If there was a word to describe Gillespie, it would be connector. She creates equitable learning communities in her classroom where students feel safe and like they belong. By doing this, the students are willing to share their thinking and ideas and develop meaningful relationships. She also connects her students to the real world. She works hard at finding opportunities for her students to partake in 21st century learning and experiences. For example, she recently connected a group of STEAMM girls with other girls from various middle schools and spent the day coding and talking to women professionals in STEM fields, discussing the importance of computer programming. Amanda also collaborates with the local hospital, Mercy Medical Center, providing an opportunity for students to participate in a program that connects classroom instruction to real life career pathways.
When she’s not teaching, Gillespie demonstrates her excellent communication skills by writing grants for her school and has generated more than half a million dollars for her students. The money from these grants provided needed hardware and professional development during the transition to a STEAM school.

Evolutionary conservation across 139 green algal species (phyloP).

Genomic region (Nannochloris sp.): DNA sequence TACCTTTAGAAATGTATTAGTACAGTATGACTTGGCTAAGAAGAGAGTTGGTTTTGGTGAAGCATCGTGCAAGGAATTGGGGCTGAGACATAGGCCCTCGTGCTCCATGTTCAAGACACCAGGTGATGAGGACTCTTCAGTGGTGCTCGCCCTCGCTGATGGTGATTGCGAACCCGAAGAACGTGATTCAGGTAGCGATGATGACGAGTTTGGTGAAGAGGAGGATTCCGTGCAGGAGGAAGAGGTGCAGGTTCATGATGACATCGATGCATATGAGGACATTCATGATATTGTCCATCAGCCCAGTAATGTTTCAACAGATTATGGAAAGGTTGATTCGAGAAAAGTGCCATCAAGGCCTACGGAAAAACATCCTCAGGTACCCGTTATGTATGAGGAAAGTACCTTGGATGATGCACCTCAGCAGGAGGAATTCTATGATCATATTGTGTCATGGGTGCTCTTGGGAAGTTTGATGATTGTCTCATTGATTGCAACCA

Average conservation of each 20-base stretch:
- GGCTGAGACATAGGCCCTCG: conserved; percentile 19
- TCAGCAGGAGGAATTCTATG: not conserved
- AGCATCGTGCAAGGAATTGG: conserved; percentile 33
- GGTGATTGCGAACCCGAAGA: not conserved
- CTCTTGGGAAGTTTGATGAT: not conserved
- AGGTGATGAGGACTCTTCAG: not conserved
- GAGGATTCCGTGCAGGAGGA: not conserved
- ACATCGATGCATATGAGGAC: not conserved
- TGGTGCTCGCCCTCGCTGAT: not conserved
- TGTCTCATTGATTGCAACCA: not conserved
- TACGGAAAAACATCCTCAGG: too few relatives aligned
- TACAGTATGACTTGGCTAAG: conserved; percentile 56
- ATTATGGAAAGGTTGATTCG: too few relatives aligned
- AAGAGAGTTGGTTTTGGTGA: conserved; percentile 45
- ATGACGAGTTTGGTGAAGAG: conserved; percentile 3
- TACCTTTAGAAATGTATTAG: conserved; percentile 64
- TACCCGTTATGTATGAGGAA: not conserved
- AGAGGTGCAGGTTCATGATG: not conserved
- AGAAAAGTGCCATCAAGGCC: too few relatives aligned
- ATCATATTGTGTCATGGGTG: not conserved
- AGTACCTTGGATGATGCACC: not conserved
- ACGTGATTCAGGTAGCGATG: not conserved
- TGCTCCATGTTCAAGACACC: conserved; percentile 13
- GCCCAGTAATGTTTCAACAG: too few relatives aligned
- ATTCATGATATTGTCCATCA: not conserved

Excellence in STEM Leadership Award
The Excellence in STEM Leadership Award recognizes a school-level, district, or regional leader with a proven track-record of developing effective STEM programs. This awardee supports and encourages teachers and schools to continually infuse STEM teaching strategies and embrace classroom innovation.
Melissa Drury has been the Principal at Summit Road STEM Elementary since 2014. Summit Road STEM Elementary is considered a research and development site and has been recognized as a national exemplar for elementary STEM education by the National Science Foundation.
Drury charged teachers and students to fine tune the delivery of core values such as collaboration, complex thinking, and communicating by publishing design thinking and the process of solving real world problems. This year, students were tasked with showcasing their learning through public exhibitions of student learning—a key element of strong STEM programs.